You make the birth of rock seem like the last great product of classical paganism. A child with many parents (Yoruba, pre-Christian Celtic faiths, Masonry, and mysticism) that took hundreds of years to gestate. So in the end, were all those anti-rock preachers right? That rock-n-roll is “pagan” music?

Well, so is Gospel music and Pentecostalism, which is the only Christianity that will exist a hundred years from now. If you read descriptions of Azusa Street revival which I cover in the book it’s the same thing as the Mysteries or the Yoruba practices. It all springs from the same place in the end- the same deep spiritual and emotional source. The differences- these labels- are really nothing but political constructs. Excuses to kill your neighbors and steal their women and property, to put it bluntly.

You place various bands and musicians into the categories of Mystery archetype they embody. Apollo, Dionysis, Demeter/Eleusinian, Galloi, Isis, etc. Do you think that being a fan of these bands, of engaging with them on a deep level, replaces what the Mystery religions once transmitted/provided to the people?

Well, the thing is that this is all an unconscious process. These basic needs exist, these impulses need to be dealt with. Two thousand years ago they did it in the context of Mystery religion, today it’s done in a secular setting. In some ways it’s an evolutionary process. You have to remember that the old gods never went away- look at the Renaissance or the Neoclassical era. They have a funny habit of showing up when they’re needed, but now in the context of art. Jung would argue that’s ultimately a better place for them to express themselves, since you get all of that archetypal power without worrying about having your crops blessed or whatever.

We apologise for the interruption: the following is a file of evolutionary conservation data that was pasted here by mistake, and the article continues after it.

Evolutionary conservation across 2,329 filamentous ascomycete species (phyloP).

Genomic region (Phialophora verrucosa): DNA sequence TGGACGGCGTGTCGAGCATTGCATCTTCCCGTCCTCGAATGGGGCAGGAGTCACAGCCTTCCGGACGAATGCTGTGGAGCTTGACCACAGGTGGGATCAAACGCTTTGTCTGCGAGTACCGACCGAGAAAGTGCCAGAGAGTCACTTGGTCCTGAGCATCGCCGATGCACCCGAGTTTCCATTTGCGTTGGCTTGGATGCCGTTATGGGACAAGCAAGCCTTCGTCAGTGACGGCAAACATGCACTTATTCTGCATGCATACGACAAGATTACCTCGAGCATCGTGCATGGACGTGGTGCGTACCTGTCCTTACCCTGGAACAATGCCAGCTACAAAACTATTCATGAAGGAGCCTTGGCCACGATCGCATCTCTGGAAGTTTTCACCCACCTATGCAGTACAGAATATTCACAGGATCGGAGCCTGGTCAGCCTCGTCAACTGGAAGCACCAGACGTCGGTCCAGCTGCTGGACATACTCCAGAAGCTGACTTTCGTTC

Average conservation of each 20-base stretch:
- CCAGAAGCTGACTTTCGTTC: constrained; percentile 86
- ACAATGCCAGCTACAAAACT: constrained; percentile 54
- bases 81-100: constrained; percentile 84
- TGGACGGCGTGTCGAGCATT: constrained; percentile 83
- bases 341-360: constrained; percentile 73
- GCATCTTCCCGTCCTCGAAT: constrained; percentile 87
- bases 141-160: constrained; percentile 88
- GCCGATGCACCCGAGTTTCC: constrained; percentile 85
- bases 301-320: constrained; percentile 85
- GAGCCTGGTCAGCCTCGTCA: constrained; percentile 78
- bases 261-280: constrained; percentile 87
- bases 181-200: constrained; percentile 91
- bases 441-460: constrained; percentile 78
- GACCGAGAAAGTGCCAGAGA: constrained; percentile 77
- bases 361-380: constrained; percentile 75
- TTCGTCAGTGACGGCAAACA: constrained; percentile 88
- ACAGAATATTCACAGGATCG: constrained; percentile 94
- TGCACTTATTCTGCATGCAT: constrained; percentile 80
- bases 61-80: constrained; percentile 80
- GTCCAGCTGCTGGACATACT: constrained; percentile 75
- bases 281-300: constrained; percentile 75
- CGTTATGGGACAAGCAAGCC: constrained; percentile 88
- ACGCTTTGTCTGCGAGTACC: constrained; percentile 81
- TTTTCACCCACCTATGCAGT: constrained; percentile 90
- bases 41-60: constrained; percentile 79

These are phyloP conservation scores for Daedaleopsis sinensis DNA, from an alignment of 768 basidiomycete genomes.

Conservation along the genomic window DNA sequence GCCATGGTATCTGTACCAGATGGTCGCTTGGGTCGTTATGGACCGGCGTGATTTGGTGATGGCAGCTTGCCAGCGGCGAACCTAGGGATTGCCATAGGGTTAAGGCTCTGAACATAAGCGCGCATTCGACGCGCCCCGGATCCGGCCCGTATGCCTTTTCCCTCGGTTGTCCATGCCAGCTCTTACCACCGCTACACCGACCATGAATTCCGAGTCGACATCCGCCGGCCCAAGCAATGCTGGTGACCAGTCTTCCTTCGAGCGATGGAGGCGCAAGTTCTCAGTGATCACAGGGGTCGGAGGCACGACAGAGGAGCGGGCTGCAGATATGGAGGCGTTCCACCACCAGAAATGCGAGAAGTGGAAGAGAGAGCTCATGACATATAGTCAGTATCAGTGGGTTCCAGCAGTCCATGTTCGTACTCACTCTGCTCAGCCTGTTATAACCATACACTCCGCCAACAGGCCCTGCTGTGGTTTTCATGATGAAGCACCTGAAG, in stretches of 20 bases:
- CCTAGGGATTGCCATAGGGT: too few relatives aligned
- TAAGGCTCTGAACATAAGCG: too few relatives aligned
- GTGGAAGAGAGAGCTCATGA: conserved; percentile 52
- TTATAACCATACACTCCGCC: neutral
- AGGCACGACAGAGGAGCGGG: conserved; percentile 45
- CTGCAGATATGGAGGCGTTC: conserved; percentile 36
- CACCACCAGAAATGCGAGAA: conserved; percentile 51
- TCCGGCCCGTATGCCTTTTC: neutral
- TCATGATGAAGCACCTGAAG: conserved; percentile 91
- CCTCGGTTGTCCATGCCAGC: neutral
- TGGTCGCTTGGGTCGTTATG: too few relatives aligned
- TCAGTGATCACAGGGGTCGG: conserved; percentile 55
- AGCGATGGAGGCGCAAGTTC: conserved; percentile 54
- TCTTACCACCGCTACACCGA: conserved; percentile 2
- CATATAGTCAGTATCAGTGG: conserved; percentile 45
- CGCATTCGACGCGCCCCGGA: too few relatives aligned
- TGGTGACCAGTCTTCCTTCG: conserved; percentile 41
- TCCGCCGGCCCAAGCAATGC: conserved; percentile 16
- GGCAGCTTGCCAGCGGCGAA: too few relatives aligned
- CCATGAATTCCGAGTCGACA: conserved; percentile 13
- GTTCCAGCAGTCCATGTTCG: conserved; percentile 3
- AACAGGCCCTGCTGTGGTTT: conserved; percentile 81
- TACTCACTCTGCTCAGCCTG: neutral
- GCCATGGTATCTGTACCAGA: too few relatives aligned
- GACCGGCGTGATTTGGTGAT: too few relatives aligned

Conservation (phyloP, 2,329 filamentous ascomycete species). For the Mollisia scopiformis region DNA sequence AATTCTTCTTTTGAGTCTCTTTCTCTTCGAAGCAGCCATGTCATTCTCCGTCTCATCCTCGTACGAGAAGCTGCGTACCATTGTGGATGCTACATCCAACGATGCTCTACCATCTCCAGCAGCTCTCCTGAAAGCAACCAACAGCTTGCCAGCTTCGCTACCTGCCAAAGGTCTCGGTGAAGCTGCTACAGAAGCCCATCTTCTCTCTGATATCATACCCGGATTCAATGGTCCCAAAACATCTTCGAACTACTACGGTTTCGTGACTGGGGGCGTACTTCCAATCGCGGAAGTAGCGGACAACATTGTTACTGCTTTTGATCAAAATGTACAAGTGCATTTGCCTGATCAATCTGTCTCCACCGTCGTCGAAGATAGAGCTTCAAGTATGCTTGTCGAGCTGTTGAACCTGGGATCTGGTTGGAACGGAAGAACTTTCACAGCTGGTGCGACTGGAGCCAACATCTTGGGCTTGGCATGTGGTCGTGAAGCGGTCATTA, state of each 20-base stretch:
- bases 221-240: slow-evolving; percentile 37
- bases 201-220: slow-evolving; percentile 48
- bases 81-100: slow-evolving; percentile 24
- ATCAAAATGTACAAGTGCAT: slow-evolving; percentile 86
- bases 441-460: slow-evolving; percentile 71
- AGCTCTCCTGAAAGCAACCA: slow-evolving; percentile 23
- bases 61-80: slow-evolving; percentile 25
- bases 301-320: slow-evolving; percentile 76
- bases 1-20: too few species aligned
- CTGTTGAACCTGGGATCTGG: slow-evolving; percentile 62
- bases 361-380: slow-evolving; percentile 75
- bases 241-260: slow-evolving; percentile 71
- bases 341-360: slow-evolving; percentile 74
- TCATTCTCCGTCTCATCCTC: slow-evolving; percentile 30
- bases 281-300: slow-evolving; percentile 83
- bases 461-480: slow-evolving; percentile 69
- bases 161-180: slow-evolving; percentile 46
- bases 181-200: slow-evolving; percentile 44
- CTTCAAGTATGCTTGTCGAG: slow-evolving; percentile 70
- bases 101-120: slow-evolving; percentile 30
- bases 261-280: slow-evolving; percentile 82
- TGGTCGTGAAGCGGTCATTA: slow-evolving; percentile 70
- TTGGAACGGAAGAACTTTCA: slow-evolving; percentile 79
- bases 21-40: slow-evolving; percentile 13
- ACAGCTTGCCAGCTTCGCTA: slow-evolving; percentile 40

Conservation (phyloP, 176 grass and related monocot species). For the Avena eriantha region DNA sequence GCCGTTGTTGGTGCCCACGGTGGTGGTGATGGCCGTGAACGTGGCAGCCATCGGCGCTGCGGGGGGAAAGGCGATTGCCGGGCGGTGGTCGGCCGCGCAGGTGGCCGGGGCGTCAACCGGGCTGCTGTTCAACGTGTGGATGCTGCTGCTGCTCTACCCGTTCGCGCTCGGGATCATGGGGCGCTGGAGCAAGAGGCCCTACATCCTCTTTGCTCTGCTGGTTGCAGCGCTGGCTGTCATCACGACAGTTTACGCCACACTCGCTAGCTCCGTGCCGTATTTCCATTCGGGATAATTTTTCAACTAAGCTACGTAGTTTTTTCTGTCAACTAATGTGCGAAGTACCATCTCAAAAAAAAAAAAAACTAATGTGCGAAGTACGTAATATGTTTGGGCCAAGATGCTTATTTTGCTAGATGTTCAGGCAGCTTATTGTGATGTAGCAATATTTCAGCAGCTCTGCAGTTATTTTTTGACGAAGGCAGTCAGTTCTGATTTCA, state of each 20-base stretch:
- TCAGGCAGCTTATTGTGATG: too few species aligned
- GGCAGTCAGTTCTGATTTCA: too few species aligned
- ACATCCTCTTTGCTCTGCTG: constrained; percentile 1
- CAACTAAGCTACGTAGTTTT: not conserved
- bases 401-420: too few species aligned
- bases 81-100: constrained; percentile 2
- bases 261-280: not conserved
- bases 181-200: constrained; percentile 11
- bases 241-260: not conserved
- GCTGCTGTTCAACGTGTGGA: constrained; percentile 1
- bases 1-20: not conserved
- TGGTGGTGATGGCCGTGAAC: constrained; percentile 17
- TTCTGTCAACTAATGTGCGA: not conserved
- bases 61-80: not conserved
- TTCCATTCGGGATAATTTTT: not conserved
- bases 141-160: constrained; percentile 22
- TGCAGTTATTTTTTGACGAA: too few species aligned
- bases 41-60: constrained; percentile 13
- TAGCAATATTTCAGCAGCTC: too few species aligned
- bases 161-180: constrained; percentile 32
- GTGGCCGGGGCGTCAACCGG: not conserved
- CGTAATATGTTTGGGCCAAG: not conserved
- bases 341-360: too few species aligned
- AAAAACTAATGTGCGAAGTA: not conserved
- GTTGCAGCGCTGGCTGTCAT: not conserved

Does my enduring love and fandom of The Cure translate into some sort of Orphic yearning or experience?

The Cure are really good at indulging that Orphic power, but at the same time they also have that sunny Apollonian energy as well. When you really study the Mysteries you see how intertwined it all it is- Orpheus was the first to promote the worship of Apollo as the sun god. The Cure also have that androgyny thing working, which came after Smith played with the Banshees, so you have that Attis/Galloi thing going as well. But by the same token Orpheus was pretty androgynous himself.

What do you think of some the modern Pagan and occult-oriented bands that are more consciously tapping into these archetypes and traditions? Did you do much research into this area for your book, which generally sticks to the more popular/mainstream bands/artists?

I’m not sure if consciously trying to revive these traditions in a literal way is the way to go in a band. The best vessels for these archetypes usually do it naturally and unconsciously, but when you dig into the history you realize that it ends up more like the original version than someone doing so intentionally. You really have to surrender yourself to these things and let them speak through you the way they want to. Trust the muses, trust the unconscious- don’t try to impose some overarching idea on music. Music is the master and everything needs to be subordinate to that.